Skin microvascular and metabolic response to sitting and pressure relief maneuvers in people with spinal cord injury

Suzanne L. Groah, Jessica Ramella-Roman, Alexander Libin, Manon Maitland Schladen, Alison Lichy

Research output: Contribution to journalArticlepeer-review

Abstract

Pressure ulcers (PUs) continue to be prevalent despite technologic advances in equipment development and repeated attempts to improve education and preventive efforts. Diligence and timeliness of adequate pressure relief are felt to be the cornerstone to PU prevention. The evidence supporting clinical recommendations for pressure relief is lacking, however, leading to inconsistencies in clinical guidelines. The purpose of this study is to contribute to the evidence base on PU pathophysiology and prevention in people with spinal cord injury (SCI) by delineating the microvascular mechanisms that occur during sitting and pressure relief maneuvers, including perfusion, oxygenation, and interface pressure. By understanding these key physiologic responses, health care professionals and consumers with SCI will be enabled to more effectively prevent the onset of PUs. The overriding goal of this project is to develop an algorithm that will assist clinicians in providing individualized recommendations specifying optimal pressure relief technique, duration, and frequency to reduce PU incidence in consumers with SCI.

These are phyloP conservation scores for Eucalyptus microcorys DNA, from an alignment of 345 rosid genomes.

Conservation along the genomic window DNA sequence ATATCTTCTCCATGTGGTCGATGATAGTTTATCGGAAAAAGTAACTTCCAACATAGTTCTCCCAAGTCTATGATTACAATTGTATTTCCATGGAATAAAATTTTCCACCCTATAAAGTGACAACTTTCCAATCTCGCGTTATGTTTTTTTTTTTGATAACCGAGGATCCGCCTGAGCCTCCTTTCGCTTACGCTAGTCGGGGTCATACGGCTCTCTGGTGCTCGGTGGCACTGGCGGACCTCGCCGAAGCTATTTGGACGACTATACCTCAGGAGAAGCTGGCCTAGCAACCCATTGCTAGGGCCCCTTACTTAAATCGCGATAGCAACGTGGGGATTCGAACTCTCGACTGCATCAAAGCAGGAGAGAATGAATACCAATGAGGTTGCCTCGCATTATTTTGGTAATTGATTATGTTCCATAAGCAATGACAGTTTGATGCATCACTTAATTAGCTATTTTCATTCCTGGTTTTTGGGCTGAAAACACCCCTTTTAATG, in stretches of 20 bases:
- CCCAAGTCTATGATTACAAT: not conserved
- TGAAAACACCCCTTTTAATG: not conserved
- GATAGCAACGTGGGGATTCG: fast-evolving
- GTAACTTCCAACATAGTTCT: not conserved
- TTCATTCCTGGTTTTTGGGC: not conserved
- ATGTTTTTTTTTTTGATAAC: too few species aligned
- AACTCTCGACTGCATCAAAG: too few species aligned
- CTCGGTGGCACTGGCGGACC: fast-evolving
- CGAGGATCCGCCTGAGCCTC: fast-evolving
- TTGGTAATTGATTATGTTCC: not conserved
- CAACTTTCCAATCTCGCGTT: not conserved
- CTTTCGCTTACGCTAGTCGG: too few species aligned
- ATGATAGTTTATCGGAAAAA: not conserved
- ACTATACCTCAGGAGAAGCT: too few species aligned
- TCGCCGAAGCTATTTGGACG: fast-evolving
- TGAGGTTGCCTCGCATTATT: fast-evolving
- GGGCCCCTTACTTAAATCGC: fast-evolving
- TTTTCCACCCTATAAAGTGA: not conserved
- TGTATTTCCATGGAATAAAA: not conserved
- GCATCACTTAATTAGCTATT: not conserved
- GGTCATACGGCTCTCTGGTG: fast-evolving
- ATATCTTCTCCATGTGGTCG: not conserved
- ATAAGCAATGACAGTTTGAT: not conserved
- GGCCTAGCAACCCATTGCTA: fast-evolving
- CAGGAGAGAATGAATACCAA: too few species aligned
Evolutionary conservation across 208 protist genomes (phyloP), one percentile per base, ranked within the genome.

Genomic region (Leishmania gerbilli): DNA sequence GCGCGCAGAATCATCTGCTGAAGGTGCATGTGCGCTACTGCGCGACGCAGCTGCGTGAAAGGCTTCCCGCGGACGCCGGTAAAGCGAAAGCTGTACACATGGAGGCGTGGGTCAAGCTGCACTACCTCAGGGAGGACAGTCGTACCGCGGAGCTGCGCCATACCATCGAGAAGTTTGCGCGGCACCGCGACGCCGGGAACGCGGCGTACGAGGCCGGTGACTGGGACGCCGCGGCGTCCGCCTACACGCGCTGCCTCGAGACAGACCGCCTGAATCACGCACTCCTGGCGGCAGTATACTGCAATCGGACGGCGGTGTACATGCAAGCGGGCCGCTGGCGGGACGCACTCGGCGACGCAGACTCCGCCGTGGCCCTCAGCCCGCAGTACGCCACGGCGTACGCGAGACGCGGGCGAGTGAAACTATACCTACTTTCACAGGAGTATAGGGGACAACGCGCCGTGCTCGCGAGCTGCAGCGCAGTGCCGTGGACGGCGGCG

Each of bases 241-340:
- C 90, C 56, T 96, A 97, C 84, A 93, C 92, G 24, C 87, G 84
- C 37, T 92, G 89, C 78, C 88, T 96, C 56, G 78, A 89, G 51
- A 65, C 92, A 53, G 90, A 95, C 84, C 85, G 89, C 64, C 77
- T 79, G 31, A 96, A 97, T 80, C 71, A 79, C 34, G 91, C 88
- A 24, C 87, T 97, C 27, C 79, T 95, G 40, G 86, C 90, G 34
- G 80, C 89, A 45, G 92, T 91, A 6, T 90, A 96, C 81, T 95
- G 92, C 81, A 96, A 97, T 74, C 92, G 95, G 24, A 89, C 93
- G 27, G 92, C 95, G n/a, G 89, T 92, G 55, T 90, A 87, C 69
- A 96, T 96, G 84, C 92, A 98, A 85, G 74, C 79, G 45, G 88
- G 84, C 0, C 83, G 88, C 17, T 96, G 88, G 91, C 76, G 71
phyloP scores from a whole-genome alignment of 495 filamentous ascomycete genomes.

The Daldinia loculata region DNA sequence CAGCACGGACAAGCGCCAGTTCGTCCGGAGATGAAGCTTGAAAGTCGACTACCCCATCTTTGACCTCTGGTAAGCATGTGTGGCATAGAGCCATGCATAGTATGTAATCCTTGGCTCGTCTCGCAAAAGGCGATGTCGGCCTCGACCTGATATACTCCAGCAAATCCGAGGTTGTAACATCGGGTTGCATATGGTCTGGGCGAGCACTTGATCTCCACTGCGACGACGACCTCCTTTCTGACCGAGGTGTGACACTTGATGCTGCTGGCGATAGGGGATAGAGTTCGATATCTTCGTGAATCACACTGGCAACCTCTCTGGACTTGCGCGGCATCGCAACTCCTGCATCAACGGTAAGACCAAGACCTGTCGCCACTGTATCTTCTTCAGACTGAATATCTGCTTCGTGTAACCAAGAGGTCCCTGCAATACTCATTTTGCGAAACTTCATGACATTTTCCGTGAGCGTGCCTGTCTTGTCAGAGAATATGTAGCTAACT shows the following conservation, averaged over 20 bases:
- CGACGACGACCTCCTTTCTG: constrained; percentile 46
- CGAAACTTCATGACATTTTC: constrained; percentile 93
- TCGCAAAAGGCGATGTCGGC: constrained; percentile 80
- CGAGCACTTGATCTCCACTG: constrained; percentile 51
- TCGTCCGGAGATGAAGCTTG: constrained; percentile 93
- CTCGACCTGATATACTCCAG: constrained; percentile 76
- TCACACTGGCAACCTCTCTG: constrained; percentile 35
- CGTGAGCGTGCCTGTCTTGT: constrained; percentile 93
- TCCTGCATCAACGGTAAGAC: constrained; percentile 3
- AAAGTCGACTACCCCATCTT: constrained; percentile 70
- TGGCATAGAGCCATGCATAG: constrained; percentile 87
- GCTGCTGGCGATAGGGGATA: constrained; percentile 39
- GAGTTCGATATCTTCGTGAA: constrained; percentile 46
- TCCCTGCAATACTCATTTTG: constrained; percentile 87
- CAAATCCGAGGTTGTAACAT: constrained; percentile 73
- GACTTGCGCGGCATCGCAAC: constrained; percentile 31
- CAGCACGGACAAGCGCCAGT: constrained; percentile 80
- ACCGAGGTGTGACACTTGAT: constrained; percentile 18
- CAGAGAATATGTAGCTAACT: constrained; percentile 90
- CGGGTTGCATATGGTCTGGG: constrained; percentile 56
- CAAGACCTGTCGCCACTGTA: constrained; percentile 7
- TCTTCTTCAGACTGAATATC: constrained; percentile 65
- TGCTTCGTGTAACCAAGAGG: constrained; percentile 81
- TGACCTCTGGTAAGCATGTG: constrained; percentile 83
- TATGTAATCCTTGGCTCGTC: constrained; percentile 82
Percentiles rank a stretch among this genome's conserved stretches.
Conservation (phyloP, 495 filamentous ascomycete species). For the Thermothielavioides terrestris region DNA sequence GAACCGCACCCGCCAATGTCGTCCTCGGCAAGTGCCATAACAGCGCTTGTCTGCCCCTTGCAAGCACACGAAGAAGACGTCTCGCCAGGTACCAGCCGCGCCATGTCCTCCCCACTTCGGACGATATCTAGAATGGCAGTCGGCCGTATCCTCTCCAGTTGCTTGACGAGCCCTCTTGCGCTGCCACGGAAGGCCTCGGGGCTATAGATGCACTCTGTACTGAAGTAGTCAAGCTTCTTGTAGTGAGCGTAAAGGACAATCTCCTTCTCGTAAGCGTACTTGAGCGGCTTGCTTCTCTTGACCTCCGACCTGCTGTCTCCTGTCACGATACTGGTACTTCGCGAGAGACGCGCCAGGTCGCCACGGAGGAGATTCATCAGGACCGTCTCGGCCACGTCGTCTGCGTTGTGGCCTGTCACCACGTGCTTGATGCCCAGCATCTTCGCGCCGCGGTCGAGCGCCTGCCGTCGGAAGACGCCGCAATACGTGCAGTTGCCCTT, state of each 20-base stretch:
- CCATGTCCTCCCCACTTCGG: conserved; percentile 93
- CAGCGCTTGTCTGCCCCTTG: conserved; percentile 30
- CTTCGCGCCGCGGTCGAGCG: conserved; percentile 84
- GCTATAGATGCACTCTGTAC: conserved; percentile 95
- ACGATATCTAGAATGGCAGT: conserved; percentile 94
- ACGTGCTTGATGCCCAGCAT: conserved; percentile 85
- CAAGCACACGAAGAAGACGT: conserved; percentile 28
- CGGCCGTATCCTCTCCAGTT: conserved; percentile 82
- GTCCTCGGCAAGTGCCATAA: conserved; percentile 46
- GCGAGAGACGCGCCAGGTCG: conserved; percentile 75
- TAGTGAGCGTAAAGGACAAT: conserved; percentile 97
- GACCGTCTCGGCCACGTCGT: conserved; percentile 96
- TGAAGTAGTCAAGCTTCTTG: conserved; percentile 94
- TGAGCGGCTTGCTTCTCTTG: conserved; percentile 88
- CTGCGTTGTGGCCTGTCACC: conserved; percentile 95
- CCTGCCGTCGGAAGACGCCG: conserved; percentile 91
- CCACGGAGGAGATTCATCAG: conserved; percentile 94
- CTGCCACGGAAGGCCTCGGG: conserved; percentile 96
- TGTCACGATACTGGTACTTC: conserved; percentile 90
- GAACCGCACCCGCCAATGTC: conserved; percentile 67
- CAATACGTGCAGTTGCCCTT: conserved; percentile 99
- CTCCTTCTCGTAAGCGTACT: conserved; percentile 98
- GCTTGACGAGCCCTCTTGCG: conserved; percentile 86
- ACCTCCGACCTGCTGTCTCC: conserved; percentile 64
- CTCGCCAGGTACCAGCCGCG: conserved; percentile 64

Original languageEnglish (US)
Pages (from-to)33-45
Number of pages13
JournalTopics in Spinal Cord Injury Rehabilitation
Volume16
Issue number3
DOIs
StatePublished - Jan 1 2011
Externally publishedYes

Keywords

  • pressure relief
  • pressure ulcer
  • pressure ulcer prevention
  • spinal cord injury

ASJC Scopus subject areas

  • Clinical Neurology
  • Rehabilitation
  • Physical Therapy, Sports Therapy and Rehabilitation

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